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Decision in case 833/2019/MIG on the European Commission’s refusal to grant public access to the job description of its Coordinator on Combating Anti-Semitism

The case concerned the European Commission’s refusal to grant public access to the job description of its Coordinator on Combating Anti-Semitism on the ground that disclosure would undermine the privacy and the integrity of the post holder.

The Ombudsman found that the complainant had put forward a necessity for the disclosure of the requested job description and proposed, as a solution, that the Commission should release the document.

The Commission agreed to release the job description, which resolved the complaint.

Background to the complaint

1. At the end of 2015, the Commission established two new posts, the Coordinator on Combating Anti-Semitism and the Coordinator on Combating Anti-Muslim Hatred. Their role is “to bring the concerns of the respective communities to the attention of (...) the Commission and help to coordinate efforts across services in the context of the Commission’s overarching policy on racism, xenophobia and other forms of intolerance”.[1]

2. In November 2018, the complainant requested the Commission to give him public access[2] to the job description of its Coordinator on Combating Anti-Semitism (‘the Coordinator’).

3. The Commission refused to grant public access to the job description relying on the need to protect the privacy and integrity of the current post holder.[3]

4. The complainant then asked the Commission to review its decision (he made a so-called ‘confirmatory application’).

5. The Commission maintained its position that public access could not be granted to the job description as its disclosure would undermine the privacy and integrity of the post holder. It said that the complainant had not put forward a valid necessity to justify obtaining access to this personal data, as required by the EU rules on data protection.

6. Dissatisfied with this response, the complainant turned to the Ombudsman in May 2019.

7. The Ombudsman opened an inquiry into the Commission’s refusal to grant public access to the job description at issue. In the course of the inquiry, the Ombudsman’s inquiry team reviewed the requested document.

The Ombudsman's proposal for a solution

8. ‘Personal data’ includes any information related to an identified or identifiable person. Having examined the requested job description, the Ombudsman found that the document constituted personal data of the post holder.

9. The Commission must follow a three-stage analysis before it can make any personal data public. First, it has to examine whether the person seeking access has demonstrated a necessity to make the data public. If they have, the institution has to establish whether making the data public could undermine the legitimate interests of the ‘data subject’ (in this case, the Coordinator). If it could, the institution has to carry out a balancing exercise between the interests.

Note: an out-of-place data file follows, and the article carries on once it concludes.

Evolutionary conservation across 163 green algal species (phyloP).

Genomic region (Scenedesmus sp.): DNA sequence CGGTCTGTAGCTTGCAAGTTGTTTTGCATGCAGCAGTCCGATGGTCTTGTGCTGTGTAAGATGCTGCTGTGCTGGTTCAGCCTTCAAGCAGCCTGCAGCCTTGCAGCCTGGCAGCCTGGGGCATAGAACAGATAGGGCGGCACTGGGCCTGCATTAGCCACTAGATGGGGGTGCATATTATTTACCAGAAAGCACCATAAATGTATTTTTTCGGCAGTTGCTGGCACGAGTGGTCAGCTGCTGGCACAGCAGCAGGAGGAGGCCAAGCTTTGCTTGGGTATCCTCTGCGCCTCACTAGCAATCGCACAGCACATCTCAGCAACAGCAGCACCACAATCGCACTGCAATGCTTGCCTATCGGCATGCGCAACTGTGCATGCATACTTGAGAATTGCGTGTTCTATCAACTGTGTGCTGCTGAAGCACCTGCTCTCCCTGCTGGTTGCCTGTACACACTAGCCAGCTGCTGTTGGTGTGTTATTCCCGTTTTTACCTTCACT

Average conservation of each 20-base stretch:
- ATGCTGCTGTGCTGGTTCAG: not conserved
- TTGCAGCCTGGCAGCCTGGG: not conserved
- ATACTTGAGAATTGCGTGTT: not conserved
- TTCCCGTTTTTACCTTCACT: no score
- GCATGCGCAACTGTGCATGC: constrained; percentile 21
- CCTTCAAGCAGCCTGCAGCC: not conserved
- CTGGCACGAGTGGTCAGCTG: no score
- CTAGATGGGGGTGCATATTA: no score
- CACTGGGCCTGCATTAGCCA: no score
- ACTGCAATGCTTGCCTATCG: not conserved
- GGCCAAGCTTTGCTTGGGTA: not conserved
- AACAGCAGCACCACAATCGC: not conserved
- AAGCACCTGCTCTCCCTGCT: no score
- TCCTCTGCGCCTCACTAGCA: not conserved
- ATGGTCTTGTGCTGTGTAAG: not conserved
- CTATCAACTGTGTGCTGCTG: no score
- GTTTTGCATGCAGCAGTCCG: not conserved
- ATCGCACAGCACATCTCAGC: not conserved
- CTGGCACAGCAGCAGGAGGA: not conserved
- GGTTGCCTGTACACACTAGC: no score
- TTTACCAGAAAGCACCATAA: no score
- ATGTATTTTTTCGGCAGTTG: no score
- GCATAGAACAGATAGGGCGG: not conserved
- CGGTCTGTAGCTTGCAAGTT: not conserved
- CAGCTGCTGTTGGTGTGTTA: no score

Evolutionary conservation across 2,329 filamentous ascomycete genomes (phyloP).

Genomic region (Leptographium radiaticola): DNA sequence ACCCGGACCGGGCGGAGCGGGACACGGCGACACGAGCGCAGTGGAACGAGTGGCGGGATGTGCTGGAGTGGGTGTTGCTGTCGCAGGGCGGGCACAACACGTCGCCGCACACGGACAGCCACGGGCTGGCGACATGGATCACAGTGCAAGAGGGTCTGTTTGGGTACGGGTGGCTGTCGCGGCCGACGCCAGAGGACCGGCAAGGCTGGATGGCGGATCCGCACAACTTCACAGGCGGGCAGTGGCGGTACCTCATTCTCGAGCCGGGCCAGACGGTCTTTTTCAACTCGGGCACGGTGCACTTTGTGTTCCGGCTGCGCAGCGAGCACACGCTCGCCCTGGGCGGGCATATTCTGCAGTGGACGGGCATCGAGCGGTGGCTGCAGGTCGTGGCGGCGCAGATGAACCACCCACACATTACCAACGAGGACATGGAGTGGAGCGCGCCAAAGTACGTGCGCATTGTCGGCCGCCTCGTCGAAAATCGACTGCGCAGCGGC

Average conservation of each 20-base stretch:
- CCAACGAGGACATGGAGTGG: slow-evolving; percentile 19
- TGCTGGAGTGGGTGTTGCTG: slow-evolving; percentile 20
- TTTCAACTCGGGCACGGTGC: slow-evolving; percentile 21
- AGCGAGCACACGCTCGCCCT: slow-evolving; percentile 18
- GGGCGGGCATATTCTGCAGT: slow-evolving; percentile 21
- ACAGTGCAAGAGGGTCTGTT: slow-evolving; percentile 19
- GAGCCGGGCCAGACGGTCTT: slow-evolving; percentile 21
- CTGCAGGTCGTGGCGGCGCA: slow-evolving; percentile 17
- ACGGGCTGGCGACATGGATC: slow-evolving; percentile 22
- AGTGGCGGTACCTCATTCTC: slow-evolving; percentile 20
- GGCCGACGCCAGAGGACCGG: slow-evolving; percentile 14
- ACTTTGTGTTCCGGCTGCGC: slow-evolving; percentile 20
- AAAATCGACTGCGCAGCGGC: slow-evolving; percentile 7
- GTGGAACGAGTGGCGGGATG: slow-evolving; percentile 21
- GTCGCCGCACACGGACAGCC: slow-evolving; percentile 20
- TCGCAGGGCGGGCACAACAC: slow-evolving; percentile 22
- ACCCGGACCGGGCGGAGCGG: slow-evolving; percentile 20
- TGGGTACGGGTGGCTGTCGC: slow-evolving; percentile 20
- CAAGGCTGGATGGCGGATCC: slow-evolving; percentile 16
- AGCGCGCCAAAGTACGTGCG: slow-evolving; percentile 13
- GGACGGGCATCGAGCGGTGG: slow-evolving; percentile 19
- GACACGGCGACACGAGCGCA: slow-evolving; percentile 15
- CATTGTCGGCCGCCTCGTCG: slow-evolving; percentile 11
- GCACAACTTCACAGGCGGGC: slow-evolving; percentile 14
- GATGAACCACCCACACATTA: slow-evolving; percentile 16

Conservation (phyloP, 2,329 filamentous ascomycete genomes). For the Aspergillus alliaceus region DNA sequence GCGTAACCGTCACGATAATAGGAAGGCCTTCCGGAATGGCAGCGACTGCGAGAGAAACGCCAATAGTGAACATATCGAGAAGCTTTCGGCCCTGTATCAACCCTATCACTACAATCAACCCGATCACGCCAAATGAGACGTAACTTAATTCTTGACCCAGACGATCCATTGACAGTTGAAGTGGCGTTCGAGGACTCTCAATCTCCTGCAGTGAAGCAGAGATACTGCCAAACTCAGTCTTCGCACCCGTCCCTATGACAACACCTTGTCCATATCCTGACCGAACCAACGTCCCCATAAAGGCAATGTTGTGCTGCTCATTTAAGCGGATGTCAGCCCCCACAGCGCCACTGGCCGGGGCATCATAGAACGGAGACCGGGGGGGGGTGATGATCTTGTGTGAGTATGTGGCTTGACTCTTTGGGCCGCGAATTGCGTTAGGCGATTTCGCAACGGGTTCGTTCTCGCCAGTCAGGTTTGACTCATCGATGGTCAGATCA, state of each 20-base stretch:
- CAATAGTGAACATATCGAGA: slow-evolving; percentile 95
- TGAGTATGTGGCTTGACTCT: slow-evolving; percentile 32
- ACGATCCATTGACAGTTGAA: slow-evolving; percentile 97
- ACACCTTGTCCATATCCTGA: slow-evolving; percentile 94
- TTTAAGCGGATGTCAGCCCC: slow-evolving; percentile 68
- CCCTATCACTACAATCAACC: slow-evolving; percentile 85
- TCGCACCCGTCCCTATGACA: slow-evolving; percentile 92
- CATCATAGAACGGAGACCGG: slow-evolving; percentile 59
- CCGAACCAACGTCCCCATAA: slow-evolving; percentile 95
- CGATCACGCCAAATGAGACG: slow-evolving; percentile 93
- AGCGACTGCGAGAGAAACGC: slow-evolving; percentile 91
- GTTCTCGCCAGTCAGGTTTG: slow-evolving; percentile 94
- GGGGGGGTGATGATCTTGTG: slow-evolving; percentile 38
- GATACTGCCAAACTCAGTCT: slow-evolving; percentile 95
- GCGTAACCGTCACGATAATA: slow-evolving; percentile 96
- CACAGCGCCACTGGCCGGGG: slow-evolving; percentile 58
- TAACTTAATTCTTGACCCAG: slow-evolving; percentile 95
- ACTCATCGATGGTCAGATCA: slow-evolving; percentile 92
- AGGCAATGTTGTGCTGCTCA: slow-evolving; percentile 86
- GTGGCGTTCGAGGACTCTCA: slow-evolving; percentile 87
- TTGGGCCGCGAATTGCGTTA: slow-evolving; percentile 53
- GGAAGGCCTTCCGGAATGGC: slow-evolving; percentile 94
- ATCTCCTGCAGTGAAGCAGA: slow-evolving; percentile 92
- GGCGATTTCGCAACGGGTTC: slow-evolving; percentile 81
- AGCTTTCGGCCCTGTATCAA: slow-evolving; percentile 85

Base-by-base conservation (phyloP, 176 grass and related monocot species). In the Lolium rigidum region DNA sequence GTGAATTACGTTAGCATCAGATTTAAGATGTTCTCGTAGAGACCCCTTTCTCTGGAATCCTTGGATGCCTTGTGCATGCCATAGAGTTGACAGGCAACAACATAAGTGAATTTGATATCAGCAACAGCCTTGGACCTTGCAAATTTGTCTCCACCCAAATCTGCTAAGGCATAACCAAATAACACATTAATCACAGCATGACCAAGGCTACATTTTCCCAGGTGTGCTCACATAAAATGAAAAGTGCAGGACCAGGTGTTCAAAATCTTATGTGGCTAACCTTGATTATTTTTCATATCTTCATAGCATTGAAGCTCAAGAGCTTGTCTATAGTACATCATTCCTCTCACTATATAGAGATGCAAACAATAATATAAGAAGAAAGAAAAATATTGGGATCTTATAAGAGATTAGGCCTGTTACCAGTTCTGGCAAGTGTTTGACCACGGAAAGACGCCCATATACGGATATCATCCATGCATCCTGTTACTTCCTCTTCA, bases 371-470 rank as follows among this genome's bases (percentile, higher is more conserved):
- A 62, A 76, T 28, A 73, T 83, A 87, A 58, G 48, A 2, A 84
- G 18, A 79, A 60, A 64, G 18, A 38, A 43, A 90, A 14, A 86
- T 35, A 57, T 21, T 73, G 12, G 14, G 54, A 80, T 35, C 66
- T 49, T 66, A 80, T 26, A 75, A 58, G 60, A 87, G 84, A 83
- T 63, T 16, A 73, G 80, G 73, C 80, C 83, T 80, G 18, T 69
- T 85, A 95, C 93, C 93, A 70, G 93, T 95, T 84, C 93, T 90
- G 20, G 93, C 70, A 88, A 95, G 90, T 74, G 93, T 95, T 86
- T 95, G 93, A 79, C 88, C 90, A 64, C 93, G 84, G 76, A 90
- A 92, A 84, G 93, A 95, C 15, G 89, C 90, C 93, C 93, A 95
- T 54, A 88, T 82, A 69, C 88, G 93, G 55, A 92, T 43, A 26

10. The Ombudsman disagreed with the Commission’s position that the complainant had failed to establish a necessity for having the document released.

11. The Ombudsman also noted that the Commission had not explained how specifically disclosure of the job description would, in its view, affect the legitimate interests of the current post holder.

12. Taking into account three factors, namely (i) the content of the document and the type of personal data at issue, (ii) the nature of the role of the Coordinator, and (iii) the likelihood of a negative impact of disclosure on the post holder’s interests, the Ombudsman considered that the interests of the post holder did not outweigh the interests put forward by the complainant in the public disclosure of the job description.

13. The Ombudsman therefore made the following proposal for a solution:

The European Commission should reconsider its refusal to grant public access to the job description of its Coordinator on Combating Anti-Semitism and consider granting public access to it.[4]

14. The Commission replied to the Ombudsman’s proposal for a solution in May 2020. It stated that its decision to refuse public access to the job description on the ground that disclosure would undermine the post holder’s interests had been legally and factually correct. However, in the light of the special circumstances of this case and because the post holder had given her consent to the disclosure, the Commission agreed that public access may exceptionally be granted.

15. The complainant was invited by the Ombudsman to provide comments on the Commission’s response but did not make any comments.

16. The Ombudsman considers that the Commission has followed her proposal for a solution by giving the complainant full public access to the requested job description.

17. The Ombudsman welcomes the Commission’s positive response to her proposal for a solution and considers that the complaint has been resolved.

Conclusion

Based on the inquiry, the Ombudsman closes this case with the following conclusion:

The European Commission has settled the complaint by granting full public access to the job description of its Coordinator on Combating Anti-Semitism.

The complainant and the Commission will be informed of this decision.

 

Emily O'Reilly

European Ombudsman

Strasbourg, 16/06/2020

 

 

[1] See https://ec.europa.eu/home-affairs/what-is-new/news/news/2015/20151201_2_en.

[2] Under Regulation 1049/2001 regarding public access to European Parliament, Council and Commission documents: https://eurlex.europa.eu/LexUriServ/LexUriServ.do?uri=OJ:L:2001:145:0043:0048:en:PDF.

[3] In accordance with Article 4(1)(b) of Regulation 1049/2001.

[4] The full proposal for a solution including the Ombudsman’s assessment leading to it, is available at:

https://www.ombudsman.europa.eu/en/solution/en/129115.